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Schinkel Pavillon presents Jill Mulleady and Henry Taylor with “You Me” | 17.02.-19.05.2024

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Schinkel Pavillon presents from 17 February 2024 the duo exhibition You Me with works by Jill Mulleady (1980 in Montevideo, Uruguay) and Henry Taylor (1958 in Ventura, USA). Regardless of their age difference and different backgrounds, the two artists share a long-standing, close friendship and an absolute dedication to painting. The works also enter into a dialogue with works on paper by Otto Dix, Käthe Kollwitz and Marcel Duchamps.

Image above: Jill Mulleady, Interior, 2023. Courtesy the artist, Gladstone Gallery and Galerie Neu. Photo: Thomas Lanne

The duo exhibition You Me is testimony to a bond between two artists from different generations and backgrounds, in which expressive figurative painting and constant references to art history act as a common denominator. In their pictorial worlds, Mulleady and Taylor reveal ambivalences that inevitably require the viewer to position themselves in relation to painting through the juxtaposition of the private and the public and the representation of bodies. At first glance, the respective artistic approach to the negotiated thematic worlds appears contradictory, but it is precisely these moments of tilt and the continuous challenge to break through and reoccupy common attributions, codes and thought patterns in which their painterly practice comes together. The exhibition You Me examines the relationship between painter and subject, viewer and representation and ultimately between the public and the private.

Jill Mulleady’s new series of seven paintings captures an interior from different perspectives and moments, drawing the viewer into the space in a site-specific intervention. The glass sculpture transforms the octagonal space of the pavilion into a panopticon in which the paintings reflect and absorb depending on one’s position. When entering this one-sided, mirrored spatial intervention, it is possible to observe the viewers almost voyeuristically, protected from outside eyes, as they themselves become witnesses to the scenes being depicted.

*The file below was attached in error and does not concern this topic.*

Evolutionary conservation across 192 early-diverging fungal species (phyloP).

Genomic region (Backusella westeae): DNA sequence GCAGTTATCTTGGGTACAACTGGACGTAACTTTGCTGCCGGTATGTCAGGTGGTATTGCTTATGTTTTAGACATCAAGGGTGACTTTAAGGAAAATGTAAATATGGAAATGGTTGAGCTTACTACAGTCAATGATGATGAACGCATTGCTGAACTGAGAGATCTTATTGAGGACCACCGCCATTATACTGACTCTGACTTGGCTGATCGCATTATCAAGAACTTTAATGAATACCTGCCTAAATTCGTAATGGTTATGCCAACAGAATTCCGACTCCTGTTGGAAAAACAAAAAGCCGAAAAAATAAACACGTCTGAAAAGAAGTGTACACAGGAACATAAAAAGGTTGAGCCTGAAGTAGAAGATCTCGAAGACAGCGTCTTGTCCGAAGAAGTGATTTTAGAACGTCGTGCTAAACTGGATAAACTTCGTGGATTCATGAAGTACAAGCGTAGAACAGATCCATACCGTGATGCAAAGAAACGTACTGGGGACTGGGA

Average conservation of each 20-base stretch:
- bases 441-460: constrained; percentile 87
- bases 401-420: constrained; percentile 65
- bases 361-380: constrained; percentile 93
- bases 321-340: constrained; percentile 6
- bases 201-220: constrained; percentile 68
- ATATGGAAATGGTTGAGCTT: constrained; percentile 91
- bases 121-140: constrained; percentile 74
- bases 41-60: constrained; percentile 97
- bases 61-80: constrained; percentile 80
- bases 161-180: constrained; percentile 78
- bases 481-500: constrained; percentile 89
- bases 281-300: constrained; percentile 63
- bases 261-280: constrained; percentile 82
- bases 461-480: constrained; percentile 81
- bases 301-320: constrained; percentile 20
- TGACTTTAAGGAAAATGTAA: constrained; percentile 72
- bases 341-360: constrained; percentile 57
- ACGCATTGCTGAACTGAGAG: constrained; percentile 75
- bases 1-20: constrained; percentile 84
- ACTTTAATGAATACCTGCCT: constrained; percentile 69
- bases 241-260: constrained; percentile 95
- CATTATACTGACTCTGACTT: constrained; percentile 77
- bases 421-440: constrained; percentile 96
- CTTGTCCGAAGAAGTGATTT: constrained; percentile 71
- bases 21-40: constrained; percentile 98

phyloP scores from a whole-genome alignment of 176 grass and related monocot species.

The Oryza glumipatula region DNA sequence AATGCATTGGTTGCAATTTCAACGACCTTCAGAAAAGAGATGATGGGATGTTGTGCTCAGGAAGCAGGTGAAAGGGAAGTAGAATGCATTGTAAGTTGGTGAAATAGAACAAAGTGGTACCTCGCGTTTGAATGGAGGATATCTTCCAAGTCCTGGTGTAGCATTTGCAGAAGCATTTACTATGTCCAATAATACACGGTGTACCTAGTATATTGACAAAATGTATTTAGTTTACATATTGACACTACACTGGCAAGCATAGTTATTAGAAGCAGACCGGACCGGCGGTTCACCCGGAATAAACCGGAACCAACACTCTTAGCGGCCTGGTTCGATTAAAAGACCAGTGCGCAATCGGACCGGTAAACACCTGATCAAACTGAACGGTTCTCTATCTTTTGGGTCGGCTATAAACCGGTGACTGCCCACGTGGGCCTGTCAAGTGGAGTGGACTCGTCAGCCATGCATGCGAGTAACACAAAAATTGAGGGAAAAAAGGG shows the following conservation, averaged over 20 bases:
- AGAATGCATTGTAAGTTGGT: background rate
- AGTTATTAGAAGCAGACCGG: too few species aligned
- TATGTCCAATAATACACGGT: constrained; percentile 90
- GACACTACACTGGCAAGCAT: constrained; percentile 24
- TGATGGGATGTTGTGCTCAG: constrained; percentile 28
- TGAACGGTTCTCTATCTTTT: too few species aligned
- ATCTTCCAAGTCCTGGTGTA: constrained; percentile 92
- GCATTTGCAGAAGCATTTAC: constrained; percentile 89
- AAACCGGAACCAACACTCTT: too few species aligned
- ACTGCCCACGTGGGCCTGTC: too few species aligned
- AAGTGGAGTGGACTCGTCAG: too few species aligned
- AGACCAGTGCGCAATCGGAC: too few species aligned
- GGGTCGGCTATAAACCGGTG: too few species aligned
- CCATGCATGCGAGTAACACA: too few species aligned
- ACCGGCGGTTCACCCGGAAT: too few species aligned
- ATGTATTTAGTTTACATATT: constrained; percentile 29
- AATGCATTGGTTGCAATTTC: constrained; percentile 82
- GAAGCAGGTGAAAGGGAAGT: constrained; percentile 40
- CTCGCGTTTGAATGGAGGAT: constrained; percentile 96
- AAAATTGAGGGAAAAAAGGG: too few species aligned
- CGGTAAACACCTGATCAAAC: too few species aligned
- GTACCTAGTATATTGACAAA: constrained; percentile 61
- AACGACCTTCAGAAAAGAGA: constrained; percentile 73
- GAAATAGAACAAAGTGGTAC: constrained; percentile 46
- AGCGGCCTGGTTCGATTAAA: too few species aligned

Taking traditional spaces as her starting point, Mulleady reflects on the pictorial histories of the female nude in painting and, by developing her own iconoclastic visual language, occupies new spaces that open up to the viewer in her visually captivating paintings. The picture surfaces are broken up by vapour trails, wafts of mist, body fragments and light reflections. Violence bounces off bed sheets, flashing orange-coloured lights disturb the view[i], as do drops of water that reflect the actions and blur the boundaries between subject and surroundings until the forms and bodies merge with the architectural space itself.

Henry Taylor, Emelda, 2011. © Henry Taylor. Courtesy the artist and Hauser & Wirth. Photo: Joshua White

Henry Taylor simultaneously affirms and rejects the principles of traditional painting as well as any formal categorisation. With a combination of figurative painting and landscape and history painting, Taylor’s extensive body of work is rooted in the communities closest to him and is often complemented by historical or pop cultural references. Taylor’s practice is influenced by various art historical movements, from the expressive and politically engaged work of German painter Max Beckmann to the visionary and bold figurative works of American artist Bob Thompson. Beyond the confines of the canvas, Taylor also creates assemblage sculptures in which he stacks and assembles disparate objects that reference everyday routines. Taylor describes this intuitive process as “hunting and gathering” and combines historical and contemporary references in it – just as in his painting.

Historical works on paper by Otto Dix, Käthe Kollwitz and Marcel Duchamps enter into conversation with those by Mulleady and Taylor.

[i] Laura McLean Ferris, Mirrorworld, Essay, 2024

Schinkel Pavillon would like to thank Galerie Neu, Gladstone Gallery and Hauser & Wirth for their generous support, as well as the public and private lenders.

Curated by Lina Louisa Krämer
Project assistants: Ella Křivánek & Anaïs Nyffeler


Opening: Friday, 16. February 2024, 6:00 pm

Exhibition period: Saturday, 17. February – Sunday, 19. May 2024 

Thu + Frr 2 – 7 pm
Sat + Sun 11 am – 7 pm


Schinkel Pavillon
Oberwallstraße 32
10117 Berlin-Mitte


6 EUR / reduced 4 EUR
only by card

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